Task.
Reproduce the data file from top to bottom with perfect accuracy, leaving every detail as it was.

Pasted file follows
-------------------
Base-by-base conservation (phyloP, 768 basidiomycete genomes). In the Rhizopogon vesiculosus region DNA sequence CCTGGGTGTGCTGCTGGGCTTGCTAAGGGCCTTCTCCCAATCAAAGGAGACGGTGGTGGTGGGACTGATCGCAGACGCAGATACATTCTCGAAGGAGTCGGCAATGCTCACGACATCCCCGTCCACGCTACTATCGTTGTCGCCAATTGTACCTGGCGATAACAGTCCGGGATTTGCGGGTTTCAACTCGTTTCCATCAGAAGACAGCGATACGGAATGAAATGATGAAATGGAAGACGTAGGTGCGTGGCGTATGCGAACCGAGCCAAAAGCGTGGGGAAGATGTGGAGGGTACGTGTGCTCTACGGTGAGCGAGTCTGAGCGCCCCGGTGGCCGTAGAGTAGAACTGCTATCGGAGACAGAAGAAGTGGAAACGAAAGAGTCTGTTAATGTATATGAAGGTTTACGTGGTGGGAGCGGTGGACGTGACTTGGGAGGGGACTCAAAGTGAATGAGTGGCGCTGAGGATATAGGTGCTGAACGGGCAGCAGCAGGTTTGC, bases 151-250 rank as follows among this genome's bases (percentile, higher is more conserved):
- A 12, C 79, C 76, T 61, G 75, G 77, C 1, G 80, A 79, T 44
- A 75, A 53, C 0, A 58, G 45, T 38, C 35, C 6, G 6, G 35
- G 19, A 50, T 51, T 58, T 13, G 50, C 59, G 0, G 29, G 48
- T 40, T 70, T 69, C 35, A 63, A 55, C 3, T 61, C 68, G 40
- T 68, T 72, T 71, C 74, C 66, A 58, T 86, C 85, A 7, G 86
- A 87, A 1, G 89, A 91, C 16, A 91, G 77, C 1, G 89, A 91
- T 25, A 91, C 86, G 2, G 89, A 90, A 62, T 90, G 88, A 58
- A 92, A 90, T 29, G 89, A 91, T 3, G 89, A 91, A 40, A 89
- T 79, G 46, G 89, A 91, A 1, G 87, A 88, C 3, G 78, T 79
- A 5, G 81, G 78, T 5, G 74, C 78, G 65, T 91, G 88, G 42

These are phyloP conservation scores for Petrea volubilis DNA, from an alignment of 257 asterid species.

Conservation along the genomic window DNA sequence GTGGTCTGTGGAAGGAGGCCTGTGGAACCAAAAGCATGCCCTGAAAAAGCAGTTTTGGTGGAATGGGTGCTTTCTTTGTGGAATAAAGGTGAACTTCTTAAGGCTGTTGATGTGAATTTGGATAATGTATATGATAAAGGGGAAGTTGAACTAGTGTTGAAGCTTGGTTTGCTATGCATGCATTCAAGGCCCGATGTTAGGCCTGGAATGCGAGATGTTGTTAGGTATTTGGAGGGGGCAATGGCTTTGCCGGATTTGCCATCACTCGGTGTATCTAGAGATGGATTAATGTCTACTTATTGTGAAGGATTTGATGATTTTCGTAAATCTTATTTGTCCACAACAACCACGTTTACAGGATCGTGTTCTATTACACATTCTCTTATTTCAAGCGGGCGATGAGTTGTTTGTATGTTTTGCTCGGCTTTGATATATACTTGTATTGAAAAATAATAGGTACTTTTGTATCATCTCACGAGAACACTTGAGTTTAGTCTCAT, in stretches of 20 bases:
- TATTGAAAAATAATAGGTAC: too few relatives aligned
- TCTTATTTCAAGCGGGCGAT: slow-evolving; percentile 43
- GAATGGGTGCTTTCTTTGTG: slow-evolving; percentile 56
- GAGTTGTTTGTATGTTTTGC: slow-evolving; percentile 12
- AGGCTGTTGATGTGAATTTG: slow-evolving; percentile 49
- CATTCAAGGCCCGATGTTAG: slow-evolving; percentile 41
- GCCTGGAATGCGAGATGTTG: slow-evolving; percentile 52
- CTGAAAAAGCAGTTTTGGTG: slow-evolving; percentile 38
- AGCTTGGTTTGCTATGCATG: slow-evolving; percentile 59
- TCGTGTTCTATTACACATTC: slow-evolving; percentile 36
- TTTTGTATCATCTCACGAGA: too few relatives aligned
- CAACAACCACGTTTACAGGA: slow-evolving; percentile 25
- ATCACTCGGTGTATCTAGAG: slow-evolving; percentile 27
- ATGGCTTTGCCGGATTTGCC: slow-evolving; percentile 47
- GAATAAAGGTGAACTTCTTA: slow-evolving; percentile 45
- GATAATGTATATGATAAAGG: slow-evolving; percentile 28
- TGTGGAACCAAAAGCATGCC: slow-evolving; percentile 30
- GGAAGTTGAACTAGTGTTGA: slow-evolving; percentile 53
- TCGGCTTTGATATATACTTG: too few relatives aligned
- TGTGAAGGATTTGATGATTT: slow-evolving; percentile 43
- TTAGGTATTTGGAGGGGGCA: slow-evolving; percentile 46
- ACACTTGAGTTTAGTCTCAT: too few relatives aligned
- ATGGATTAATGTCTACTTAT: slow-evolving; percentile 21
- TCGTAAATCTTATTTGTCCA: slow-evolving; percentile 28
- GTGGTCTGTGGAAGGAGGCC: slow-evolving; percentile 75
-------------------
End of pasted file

Base-by-base conservation (phyloP, 768 basidiomycete genomes). In the Rhizopogon vesiculosus region DNA sequence CCTGGGTGTGCTGCTGGGCTTGCTAAGGGCCTTCTCCCAATCAAAGGAGACGGTGGTGGTGGGACTGATCGCAGACGCAGATACATTCTCGAAGGAGTCGGCAATGCTCACGACATCCCCGTCCACGCTACTATCGTTGTCGCCAATTGTACCTGGCGATAACAGTCCGGGATTTGCGGGTTTCAACTCGTTTCCATCAGAAGACAGCGATACGGAATGAAATGATGAAATGGAAGACGTAGGTGCGTGGCGTATGCGAACCGAGCCAAAAGCGTGGGGAAGATGTGGAGGGTACGTGTGCTCTACGGTGAGCGAGTCTGAGCGCCCCGGTGGCCGTAGAGTAGAACTGCTATCGGAGACAGAAGAAGTGGAAACGAAAGAGTCTGTTAATGTATATGAAGGTTTACGTGGTGGGAGCGGTGGACGTGACTTGGGAGGGGACTCAAAGTGAATGAGTGGCGCTGAGGATATAGGTGCTGAACGGGCAGCAGCAGGTTTGC, bases 151-250 rank as follows among this genome's bases (percentile, higher is more conserved):
- A 12, C 79, C 76, T 61, G 75, G 77, C 1, G 80, A 79, T 44
- A 75, A 53, C 0, A 58, G 45, T 38, C 35, C 6, G 6, G 35
- G 19, A 50, T 51, T 58, T 13, G 50, C 59, G 0, G 29, G 48
- T 40, T 70, T 69, C 35, A 63, A 55, C 3, T 61, C 68, G 40
- T 68, T 72, T 71, C 74, C 66, A 58, T 86, C 85, A 7, G 86
- A 87, A 1, G 89, A 91, C 16, A 91, G 77, C 1, G 89, A 91
- T 25, A 91, C 86, G 2, G 89, A 90, A 62, T 90, G 88, A 58
- A 92, A 90, T 29, G 89, A 91, T 3, G 89, A 91, A 40, A 89
- T 79, G 46, G 89, A 91, A 1, G 87, A 88, C 3, G 78, T 79
- A 5, G 81, G 78, T 5, G 74, C 78, G 65, T 91, G 88, G 42

These are phyloP conservation scores for Petrea volubilis DNA, from an alignment of 257 asterid species.

Conservation along the genomic window DNA sequence GTGGTCTGTGGAAGGAGGCCTGTGGAACCAAAAGCATGCCCTGAAAAAGCAGTTTTGGTGGAATGGGTGCTTTCTTTGTGGAATAAAGGTGAACTTCTTAAGGCTGTTGATGTGAATTTGGATAATGTATATGATAAAGGGGAAGTTGAACTAGTGTTGAAGCTTGGTTTGCTATGCATGCATTCAAGGCCCGATGTTAGGCCTGGAATGCGAGATGTTGTTAGGTATTTGGAGGGGGCAATGGCTTTGCCGGATTTGCCATCACTCGGTGTATCTAGAGATGGATTAATGTCTACTTATTGTGAAGGATTTGATGATTTTCGTAAATCTTATTTGTCCACAACAACCACGTTTACAGGATCGTGTTCTATTACACATTCTCTTATTTCAAGCGGGCGATGAGTTGTTTGTATGTTTTGCTCGGCTTTGATATATACTTGTATTGAAAAATAATAGGTACTTTTGTATCATCTCACGAGAACACTTGAGTTTAGTCTCAT, in stretches of 20 bases:
- TATTGAAAAATAATAGGTAC: too few relatives aligned
- TCTTATTTCAAGCGGGCGAT: slow-evolving; percentile 43
- GAATGGGTGCTTTCTTTGTG: slow-evolving; percentile 56
- GAGTTGTTTGTATGTTTTGC: slow-evolving; percentile 12
- AGGCTGTTGATGTGAATTTG: slow-evolving; percentile 49
- CATTCAAGGCCCGATGTTAG: slow-evolving; percentile 41
- GCCTGGAATGCGAGATGTTG: slow-evolving; percentile 52
- CTGAAAAAGCAGTTTTGGTG: slow-evolving; percentile 38
- AGCTTGGTTTGCTATGCATG: slow-evolving; percentile 59
- TCGTGTTCTATTACACATTC: slow-evolving; percentile 36
- TTTTGTATCATCTCACGAGA: too few relatives aligned
- CAACAACCACGTTTACAGGA: slow-evolving; percentile 25
- ATCACTCGGTGTATCTAGAG: slow-evolving; percentile 27
- ATGGCTTTGCCGGATTTGCC: slow-evolving; percentile 47
- GAATAAAGGTGAACTTCTTA: slow-evolving; percentile 45
- GATAATGTATATGATAAAGG: slow-evolving; percentile 28
- TGTGGAACCAAAAGCATGCC: slow-evolving; percentile 30
- GGAAGTTGAACTAGTGTTGA: slow-evolving; percentile 53
- TCGGCTTTGATATATACTTG: too few relatives aligned
- TGTGAAGGATTTGATGATTT: slow-evolving; percentile 43
- TTAGGTATTTGGAGGGGGCA: slow-evolving; percentile 46
- ACACTTGAGTTTAGTCTCAT: too few relatives aligned
- ATGGATTAATGTCTACTTAT: slow-evolving; percentile 21
- TCGTAAATCTTATTTGTCCA: slow-evolving; percentile 28
- GTGGTCTGTGGAAGGAGGCC: slow-evolving; percentile 75